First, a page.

The European Central Bank (ECB) is expected to cut rates in December. Analysts predict that the rate cut may be larger than the 0.1% that is currently expected. The ECB is also expected to amend its purchase program that is currently is valued at €60 billion.
Monetary easing was discussed last month, and will be discussed further during the December 3 meeting. The ECB is expected to cut rates in an attempt to combat low inflation rates for the euro. Initial reports indicate that the ECB may miss its target inflation rate by nearly 2% due to weak growth and lower prices of commodities.
Rate cuts are attempt to generate growth within many European Union countries. The idea is that a rate cut will push banks to stop leaving money within the ECB, and start lending it to small businesses and consumers where needed. A major concern among investors is that these banks will park their money overseas, which would boost inflation even more and cause prices to rise.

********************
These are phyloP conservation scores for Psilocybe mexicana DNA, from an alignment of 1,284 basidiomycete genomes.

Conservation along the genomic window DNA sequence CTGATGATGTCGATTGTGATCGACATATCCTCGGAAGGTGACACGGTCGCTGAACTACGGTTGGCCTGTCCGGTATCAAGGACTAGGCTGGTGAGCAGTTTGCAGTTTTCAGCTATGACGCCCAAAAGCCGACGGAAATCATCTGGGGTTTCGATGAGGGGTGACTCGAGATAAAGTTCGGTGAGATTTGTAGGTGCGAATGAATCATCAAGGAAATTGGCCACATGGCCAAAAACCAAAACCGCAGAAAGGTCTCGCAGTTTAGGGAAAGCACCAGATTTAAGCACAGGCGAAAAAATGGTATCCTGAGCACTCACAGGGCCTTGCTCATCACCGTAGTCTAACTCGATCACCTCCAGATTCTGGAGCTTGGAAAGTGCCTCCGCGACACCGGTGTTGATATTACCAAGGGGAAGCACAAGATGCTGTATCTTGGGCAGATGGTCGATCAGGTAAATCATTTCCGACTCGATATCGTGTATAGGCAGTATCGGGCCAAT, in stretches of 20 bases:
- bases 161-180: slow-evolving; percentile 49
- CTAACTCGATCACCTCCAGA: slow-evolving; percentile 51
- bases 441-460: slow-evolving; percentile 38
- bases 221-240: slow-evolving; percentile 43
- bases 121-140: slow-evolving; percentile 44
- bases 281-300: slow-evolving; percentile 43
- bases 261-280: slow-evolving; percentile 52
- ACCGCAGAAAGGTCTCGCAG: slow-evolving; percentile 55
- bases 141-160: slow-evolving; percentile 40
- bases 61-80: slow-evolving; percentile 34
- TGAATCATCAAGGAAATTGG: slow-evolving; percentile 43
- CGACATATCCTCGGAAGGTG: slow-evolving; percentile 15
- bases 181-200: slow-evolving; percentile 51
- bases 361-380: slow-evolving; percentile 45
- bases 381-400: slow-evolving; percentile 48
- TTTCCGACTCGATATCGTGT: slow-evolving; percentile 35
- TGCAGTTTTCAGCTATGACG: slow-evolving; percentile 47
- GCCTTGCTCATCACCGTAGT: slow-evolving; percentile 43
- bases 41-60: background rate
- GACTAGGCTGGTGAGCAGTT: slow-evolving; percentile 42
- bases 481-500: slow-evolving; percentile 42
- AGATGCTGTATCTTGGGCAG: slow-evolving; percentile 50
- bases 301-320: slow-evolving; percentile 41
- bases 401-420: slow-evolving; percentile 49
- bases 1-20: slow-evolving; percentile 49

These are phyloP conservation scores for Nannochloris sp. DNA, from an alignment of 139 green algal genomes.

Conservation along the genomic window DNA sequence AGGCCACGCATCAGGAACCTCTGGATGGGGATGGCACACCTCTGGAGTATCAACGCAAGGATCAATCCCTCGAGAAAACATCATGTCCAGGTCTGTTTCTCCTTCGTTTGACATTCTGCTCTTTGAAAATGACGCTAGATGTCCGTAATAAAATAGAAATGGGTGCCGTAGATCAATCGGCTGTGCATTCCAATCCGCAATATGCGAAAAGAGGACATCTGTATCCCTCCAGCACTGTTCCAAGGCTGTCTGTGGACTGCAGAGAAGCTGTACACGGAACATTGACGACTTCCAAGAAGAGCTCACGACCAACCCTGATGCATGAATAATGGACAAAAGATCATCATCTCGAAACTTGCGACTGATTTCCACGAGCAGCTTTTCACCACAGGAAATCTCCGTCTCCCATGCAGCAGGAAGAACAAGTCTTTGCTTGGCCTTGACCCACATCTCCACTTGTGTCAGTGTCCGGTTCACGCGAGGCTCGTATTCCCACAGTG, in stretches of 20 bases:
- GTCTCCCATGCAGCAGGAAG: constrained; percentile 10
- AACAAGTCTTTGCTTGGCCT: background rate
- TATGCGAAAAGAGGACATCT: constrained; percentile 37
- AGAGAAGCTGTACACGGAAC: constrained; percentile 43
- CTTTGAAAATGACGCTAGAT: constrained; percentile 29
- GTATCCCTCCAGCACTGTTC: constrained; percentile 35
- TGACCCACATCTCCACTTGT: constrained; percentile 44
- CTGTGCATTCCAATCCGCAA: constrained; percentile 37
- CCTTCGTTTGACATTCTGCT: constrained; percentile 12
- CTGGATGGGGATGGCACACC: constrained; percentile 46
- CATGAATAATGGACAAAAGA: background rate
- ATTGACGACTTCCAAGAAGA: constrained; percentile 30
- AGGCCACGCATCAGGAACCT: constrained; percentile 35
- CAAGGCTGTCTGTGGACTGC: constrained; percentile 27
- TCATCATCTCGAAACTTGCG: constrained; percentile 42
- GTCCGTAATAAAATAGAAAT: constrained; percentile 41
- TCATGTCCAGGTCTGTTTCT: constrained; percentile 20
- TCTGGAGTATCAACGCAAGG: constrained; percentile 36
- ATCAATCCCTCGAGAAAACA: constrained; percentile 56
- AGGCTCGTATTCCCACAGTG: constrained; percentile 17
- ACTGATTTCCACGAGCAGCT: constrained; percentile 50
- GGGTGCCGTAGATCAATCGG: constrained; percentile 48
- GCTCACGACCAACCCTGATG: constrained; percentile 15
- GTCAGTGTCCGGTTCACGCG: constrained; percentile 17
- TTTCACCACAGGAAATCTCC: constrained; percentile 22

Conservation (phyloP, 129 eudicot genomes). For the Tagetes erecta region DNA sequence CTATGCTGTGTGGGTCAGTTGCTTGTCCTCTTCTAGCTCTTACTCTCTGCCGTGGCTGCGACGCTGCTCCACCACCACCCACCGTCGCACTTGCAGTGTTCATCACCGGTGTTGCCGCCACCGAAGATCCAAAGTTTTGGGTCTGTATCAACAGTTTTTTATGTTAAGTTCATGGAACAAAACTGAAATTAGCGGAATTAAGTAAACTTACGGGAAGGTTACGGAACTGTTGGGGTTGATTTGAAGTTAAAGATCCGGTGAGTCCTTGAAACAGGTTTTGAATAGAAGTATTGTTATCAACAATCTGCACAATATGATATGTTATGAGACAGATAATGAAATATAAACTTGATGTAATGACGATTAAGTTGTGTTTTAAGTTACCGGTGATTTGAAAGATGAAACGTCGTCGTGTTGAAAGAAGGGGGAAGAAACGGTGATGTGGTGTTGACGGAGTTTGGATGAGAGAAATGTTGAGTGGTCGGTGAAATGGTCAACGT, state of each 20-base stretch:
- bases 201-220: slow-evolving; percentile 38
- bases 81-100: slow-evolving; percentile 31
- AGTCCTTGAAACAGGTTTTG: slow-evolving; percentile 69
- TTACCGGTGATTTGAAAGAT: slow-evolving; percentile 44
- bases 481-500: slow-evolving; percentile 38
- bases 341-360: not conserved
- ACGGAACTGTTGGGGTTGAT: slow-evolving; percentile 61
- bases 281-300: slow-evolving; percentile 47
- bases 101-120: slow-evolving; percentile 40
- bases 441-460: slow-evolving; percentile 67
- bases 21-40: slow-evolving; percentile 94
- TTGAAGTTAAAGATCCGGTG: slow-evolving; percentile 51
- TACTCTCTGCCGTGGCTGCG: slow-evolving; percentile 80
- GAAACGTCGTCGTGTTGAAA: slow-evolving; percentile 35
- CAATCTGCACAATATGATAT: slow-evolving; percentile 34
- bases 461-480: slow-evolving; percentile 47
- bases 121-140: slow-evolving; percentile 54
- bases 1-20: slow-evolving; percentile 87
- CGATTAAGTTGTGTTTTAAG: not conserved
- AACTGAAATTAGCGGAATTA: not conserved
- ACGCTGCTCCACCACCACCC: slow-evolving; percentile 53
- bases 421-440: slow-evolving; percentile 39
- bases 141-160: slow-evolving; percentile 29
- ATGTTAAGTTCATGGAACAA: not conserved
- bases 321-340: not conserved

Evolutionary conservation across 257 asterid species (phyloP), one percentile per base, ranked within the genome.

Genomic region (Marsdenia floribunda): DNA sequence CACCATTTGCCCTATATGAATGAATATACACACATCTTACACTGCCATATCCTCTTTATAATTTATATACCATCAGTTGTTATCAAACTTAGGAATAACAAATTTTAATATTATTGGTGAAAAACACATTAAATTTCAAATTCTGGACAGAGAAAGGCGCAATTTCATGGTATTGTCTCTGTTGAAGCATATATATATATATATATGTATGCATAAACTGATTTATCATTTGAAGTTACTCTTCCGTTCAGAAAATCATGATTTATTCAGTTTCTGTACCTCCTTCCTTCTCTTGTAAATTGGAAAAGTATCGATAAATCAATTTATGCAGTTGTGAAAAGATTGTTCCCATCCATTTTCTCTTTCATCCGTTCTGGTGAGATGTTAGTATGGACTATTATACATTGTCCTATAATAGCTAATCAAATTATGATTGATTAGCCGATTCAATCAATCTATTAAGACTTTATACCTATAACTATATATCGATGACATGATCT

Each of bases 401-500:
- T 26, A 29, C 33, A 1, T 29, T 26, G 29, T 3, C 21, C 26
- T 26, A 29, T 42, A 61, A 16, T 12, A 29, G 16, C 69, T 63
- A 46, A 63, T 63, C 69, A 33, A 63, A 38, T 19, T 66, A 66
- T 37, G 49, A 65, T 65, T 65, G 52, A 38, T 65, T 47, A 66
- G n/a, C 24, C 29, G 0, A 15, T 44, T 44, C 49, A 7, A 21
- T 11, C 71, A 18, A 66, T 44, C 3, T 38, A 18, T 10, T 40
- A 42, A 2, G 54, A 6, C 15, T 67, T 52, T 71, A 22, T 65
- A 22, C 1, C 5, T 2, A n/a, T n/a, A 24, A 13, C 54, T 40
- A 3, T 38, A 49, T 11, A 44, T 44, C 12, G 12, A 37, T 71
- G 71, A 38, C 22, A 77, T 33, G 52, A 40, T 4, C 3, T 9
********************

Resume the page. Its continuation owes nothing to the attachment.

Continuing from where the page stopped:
The last time the ECB cut rates was in September 2014 when the deposit rates were cut to -0.2%.
ECB policymakers have noted that they are currently debating the reduction of interest rates at this moment. Many state that a 0.1% reduction would have little impact on the inflation rate.